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Fundraiser for Regional Mental Health

Drs. de Man and Hoediono attend and support the charity fundraiser for Regional Mental Health at Langdon Hall.  The event was generously sponsored by Bill Seegmiller and Family.

Music was provided by the incomparable Sarah McLachlan.  Everyone’s mental health is often overlooked, poorly understood, and often lacks community resources to get people the support they need.  This event not only brings awareness, but also badly needed resources.

Fundraiser for Regional Mental Health2019-08-01T19:46:09+00:00

Dr. Caley Höediono

We are so proud and happy to announce that our daughter Dr. Caley Hoediono has completed her three specialty training in orthodontics, at the University of Manitoba. She is now back and providing both Invisalign (clear aligner) treatment and conventional brackets for both children and adults to correct misaligned  bites and straighten crooked teeth.  Anyone wanting a free initial consultation to have their smile assessed is encouraged to book an appointment.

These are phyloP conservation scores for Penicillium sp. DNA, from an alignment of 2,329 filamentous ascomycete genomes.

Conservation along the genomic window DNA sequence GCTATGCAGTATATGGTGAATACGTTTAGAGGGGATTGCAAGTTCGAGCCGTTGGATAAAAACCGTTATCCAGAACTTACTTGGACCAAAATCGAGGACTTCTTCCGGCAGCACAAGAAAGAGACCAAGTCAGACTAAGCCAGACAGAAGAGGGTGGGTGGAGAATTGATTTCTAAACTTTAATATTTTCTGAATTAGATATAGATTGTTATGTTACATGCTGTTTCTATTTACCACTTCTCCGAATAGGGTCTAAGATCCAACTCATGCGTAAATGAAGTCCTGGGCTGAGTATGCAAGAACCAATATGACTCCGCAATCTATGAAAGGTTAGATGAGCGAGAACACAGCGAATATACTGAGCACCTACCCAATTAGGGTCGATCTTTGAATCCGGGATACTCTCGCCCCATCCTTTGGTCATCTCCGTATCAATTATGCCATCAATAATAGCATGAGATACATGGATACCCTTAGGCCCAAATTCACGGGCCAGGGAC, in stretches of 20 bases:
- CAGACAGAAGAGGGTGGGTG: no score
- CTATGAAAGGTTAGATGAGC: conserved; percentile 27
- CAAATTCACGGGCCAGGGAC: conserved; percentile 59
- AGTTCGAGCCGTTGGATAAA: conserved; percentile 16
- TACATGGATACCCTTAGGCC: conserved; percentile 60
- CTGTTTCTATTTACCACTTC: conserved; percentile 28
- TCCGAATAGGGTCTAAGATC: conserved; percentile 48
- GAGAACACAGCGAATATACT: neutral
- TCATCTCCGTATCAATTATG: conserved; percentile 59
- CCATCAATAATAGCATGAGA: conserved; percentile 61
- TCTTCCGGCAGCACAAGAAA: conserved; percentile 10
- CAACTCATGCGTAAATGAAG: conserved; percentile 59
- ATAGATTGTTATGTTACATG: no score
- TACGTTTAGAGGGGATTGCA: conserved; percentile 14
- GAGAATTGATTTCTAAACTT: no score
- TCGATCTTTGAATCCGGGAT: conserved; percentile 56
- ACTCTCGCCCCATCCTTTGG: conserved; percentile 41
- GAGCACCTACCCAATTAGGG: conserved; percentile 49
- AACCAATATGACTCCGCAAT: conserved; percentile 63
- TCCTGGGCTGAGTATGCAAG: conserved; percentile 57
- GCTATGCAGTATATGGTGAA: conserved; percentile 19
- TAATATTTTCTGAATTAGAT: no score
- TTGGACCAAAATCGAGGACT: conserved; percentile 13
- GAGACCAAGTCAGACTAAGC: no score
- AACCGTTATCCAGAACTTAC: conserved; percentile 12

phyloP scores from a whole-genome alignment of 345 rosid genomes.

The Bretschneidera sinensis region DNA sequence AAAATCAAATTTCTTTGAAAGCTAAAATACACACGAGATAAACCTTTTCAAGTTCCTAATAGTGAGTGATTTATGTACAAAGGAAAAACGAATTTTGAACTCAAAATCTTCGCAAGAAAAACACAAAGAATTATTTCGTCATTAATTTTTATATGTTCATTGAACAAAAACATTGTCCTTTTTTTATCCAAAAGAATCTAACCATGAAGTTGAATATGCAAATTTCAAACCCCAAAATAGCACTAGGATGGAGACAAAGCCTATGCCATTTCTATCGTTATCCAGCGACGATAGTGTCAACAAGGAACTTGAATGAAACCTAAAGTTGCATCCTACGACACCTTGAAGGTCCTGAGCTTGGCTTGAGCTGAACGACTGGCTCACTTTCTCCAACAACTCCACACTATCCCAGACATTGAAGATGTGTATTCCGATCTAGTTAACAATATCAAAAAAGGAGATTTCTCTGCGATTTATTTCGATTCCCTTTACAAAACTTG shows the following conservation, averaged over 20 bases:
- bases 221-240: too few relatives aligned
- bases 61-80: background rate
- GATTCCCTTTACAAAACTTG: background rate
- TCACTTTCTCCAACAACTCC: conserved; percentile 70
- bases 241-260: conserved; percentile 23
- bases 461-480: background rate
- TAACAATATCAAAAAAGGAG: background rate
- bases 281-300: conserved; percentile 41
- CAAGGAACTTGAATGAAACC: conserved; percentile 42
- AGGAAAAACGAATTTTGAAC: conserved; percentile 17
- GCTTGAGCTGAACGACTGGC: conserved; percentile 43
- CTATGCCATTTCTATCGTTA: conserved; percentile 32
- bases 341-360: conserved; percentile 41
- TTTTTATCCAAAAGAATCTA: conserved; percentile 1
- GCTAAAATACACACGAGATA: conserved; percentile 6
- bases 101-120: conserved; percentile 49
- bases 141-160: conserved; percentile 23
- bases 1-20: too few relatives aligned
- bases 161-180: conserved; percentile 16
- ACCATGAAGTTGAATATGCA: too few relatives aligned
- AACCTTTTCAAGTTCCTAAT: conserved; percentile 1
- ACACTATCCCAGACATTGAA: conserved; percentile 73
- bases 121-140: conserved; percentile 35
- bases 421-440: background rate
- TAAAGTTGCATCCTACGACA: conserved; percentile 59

Dr. Caley Höediono2019-08-01T19:49:19+00:00

Congratulations Dr. Caley!


Congratulations to our daughter Dr. Caley Höediono who successfully defended her Orthodontic Masters Research Dissertation from the University of Manitoba.   Dr. Caley is also now an American Board Certified Orthodontist.  She will be returning to Kitchener/Waterloo and begin seeing patients in our practice three days a week; Tuesdays, Thursdays and all day Friday.  Anyone needing an orthodontic consult, or is considering straightening their teeth with conventional or clear aligners (Invisalign) please call to make an appointment.  The initial consultation is free.

Congratulations Dr. Caley!2019-06-01T15:24:15+00:00

Celebrating the opening of the Chronic Pain Clinic

Dr. Hoediono in his role as Vice Chair of the Grand River Hospital
Board tours Freeport Hospital Campus to celebrate the opening of the
new Chronic Pain Clinic which will fill and urgent need in Waterloo
Region for its residents.  L to R are Freeport staff Amanda, Dr.